Monday, 8 December 2014

Opinion piece - Why the pencil still rules at our polling booths - Herald Sun - 5 December 2014

Why the pencil still rules at our voting booths

WHILE our voting system has changed and evolved over the years, one thing has remained a constant. We still vote with a pencil on a paper ballot that is then manually counted

As Victorians lined up at polling booths last Saturday, it would have been natural for many of them to wonder why they couldn’t do their democratic duty on a voting machine or even on the internet.

Indeed, some democracies have moved to a form of electronic voting. The US has electronic voting machines in many states and Estonia offers electronic voting over the internet.

While one system requires you to still visit a polling booth and the other offers online convenience, advocates argue that both offer faster and potentially more accurate results.

With the close of polls, the results are known within minutes rather than hours, days and weeks, and arguably without the human error that occurs in the long paper ballot count.

Many think it sounds like a good idea and believe we should introduce it at the next federal election.

But that’s just not feasible. Even the most ardent advocate of electronic voting must recognise that in logistical terms it would be impossible for our electoral authorities to roll it out for next polling day, which is less than two years away — at the latest.

But what about future elections? I once simply assumed so, but that was before I had really given it a lot of thought.

After hearing from a range of experts, and surveying the international electoral landscapes, it is clear to me that Australia is not now in a position to introduce any large-scale system of electronic voting without catastrophically compromising our electoral integrity.

Machine electronic voting at a polling place is vulnerable to hacking to some degree. That can be mitigated by a system that not only records your vote electronically, but also produces a printed ballot for physical counting and later verification. In other words, a lot of expense to still visit the polling booth, queue up and complete your vote on a machine rather than a paper ballot.

For that reason, internet voting seems to be naturally the most attractive to many voters. As an election expert from the US said to me: “When it comes to voting, folks would rather be online than in line.” But the weight of evidence tells us that at present this is highly vulnerable to hacking.

While internet voting occurs in Estonia, it does not mean that system cannot be hacked. With all the internet security architecture available, academic experts swear they can, and have proved they can, hack into such systems.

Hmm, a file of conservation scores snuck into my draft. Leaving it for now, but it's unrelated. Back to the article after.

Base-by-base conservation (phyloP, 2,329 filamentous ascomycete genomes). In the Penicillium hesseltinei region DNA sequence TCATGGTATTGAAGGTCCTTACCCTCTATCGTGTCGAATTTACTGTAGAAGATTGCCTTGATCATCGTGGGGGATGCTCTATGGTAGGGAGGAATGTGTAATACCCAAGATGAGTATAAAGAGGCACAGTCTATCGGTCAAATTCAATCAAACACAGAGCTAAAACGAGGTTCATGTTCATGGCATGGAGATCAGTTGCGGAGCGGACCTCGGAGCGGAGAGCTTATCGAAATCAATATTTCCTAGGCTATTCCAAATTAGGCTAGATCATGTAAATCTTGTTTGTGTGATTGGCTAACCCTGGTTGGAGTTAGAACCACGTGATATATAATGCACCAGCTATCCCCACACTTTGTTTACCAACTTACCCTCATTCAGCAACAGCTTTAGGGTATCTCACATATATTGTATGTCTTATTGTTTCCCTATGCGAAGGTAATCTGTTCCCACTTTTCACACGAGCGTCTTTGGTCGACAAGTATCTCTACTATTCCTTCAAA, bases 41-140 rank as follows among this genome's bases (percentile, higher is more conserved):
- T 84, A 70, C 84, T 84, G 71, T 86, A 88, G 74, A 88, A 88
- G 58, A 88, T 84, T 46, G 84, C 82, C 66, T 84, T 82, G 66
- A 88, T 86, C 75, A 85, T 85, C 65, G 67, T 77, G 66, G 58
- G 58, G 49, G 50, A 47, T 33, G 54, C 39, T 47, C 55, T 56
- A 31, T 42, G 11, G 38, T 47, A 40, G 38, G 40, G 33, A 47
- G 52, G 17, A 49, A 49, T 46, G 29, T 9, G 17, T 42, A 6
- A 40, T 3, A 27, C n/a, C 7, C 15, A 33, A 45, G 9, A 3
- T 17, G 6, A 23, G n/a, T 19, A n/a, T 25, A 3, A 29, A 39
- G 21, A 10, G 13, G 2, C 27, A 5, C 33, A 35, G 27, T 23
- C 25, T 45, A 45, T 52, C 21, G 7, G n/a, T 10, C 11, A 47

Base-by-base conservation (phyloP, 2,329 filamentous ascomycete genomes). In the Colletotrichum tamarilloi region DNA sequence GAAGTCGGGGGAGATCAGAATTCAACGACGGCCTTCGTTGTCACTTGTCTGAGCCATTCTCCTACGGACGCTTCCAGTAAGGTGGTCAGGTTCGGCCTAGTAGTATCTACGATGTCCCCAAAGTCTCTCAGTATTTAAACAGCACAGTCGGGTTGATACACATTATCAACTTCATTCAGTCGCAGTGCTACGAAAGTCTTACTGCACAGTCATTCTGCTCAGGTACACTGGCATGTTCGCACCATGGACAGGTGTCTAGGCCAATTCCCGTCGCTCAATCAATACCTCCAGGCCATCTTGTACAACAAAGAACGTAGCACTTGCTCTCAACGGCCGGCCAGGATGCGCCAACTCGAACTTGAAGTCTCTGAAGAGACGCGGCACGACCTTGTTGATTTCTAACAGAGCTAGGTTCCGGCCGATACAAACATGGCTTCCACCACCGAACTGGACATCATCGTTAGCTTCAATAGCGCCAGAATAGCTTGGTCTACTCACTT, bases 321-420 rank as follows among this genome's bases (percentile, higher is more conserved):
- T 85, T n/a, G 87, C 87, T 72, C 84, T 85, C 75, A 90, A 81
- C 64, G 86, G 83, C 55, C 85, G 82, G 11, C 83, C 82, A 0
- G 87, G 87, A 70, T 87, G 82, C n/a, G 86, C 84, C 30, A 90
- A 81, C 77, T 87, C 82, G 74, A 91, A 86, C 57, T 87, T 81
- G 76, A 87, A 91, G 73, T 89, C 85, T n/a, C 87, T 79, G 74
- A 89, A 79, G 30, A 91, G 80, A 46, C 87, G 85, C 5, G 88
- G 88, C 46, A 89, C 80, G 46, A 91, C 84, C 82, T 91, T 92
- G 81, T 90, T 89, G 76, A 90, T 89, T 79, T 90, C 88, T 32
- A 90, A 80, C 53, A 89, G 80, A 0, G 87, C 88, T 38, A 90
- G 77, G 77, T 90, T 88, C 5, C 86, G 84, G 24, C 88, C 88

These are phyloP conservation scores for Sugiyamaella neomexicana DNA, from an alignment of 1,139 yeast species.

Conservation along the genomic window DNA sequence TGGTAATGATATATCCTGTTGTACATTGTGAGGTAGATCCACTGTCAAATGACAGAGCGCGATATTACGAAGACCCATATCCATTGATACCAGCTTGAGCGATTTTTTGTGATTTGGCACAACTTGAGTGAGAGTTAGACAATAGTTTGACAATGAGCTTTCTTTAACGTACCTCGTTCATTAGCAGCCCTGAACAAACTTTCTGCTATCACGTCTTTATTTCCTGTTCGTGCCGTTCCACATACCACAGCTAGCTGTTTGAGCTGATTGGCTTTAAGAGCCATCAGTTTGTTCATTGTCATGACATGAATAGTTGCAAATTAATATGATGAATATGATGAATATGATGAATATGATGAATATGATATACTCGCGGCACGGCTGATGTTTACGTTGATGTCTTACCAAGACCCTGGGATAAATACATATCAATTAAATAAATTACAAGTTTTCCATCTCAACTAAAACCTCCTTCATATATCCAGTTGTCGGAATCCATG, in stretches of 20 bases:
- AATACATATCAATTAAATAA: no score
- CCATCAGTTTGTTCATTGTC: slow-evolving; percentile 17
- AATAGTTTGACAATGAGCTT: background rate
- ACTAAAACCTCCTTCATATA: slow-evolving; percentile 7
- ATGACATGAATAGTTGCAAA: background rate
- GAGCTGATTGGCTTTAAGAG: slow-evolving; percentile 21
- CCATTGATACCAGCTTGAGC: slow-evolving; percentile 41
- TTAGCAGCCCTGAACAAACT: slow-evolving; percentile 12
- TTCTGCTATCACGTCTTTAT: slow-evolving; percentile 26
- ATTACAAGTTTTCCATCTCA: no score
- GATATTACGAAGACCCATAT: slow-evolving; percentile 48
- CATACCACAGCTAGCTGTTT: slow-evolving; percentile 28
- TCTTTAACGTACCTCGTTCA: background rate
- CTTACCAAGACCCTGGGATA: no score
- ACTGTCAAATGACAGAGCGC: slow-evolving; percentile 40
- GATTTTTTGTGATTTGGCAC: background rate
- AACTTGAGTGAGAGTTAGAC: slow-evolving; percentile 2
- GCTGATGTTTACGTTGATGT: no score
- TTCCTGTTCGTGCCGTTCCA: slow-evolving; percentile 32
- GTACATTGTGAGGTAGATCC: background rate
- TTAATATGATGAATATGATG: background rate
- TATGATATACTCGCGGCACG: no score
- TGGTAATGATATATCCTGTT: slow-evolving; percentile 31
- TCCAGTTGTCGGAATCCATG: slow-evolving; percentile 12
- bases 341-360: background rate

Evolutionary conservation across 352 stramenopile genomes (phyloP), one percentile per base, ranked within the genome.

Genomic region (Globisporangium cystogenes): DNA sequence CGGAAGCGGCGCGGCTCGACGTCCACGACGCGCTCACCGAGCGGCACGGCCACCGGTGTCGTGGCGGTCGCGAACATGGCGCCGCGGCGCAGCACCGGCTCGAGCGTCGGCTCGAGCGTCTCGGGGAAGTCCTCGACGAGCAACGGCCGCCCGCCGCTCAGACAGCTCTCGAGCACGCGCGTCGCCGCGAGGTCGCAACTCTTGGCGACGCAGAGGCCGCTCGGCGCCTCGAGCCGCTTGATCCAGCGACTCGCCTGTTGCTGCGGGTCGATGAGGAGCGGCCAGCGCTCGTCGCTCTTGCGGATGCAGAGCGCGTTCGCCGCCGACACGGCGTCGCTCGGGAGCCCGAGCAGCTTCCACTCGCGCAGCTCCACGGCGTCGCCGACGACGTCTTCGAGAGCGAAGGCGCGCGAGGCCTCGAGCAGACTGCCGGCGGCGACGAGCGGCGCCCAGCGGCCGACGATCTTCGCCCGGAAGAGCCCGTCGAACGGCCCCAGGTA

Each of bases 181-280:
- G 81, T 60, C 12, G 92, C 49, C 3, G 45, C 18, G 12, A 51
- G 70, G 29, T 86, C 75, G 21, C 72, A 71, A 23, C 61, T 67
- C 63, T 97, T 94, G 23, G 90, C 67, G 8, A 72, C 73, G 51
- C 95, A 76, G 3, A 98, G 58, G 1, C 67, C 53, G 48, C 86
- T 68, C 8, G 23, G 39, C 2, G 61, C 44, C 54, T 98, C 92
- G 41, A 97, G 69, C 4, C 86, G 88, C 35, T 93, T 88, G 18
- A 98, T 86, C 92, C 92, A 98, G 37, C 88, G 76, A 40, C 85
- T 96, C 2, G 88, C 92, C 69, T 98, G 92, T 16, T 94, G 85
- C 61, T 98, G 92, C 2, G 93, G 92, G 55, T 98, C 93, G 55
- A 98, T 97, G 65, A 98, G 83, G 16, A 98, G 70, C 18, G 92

In future it is likely, given the turbo-advances in technology, that a system of online electronic voting could be delivered with acceptable safety and security. But even when we reach that time, there should be considerations beyond the convenience it would offer.

Given we complete so many transactions online, I am often asked why voting should be any different. My answer to that is that voting once every three years to determine our democratic future is not an everyday transaction.

Not only do we have the right to a ballot, we have rightly enshrined within our system the right to a secret vote. Voting at a booth in a polling place guarantees that; voting over the internet threatens it.

Internet voting would expose some voters to family and peer pressure by removing the individual isolation of voting at a secluded booth and replacing it with voting in a home, a workplace or a public place. It also potentially opens up a market for votes where disengaged or financially desperate voters could be offered money to vote a certain way, which could be verified in a way not possible at a polling place.

This is not to say we should not be striving to make better use of technology, but technological convenience must be balanced against electoral integrity.

There are other aspects of our voting process that should embrace the electronic world; aspects that will not compromise the security, sanctity and secrecy of the ballot.

We can progressively replace the paper roll at each polling booth with an electronic interconnected roll. At present every booth within an electorate has an identical paper roll. When you vote, your name is crossed off at the polling place you attend. With an interconnected electronic roll, when your name is crossed off and you are provided with a ballot, it will be almost simultaneously crossed off at every other booth. That will reduce the opportunity for multiple voting in your name and will reduce administrative errors.

At the same time, we should start to introduce electronic scanning of ballot papers. That enables an electronic count, the results of which would be delivered minutes after the close of the polls, while the physical count that occurs now would still be performed for verification.

TONY SMITH IS THE FEDERAL MEMBER FOR CASEY AND CHAIR OF THE JOINT STANDING COMMITTEE ON ELECTORAL MATTERS

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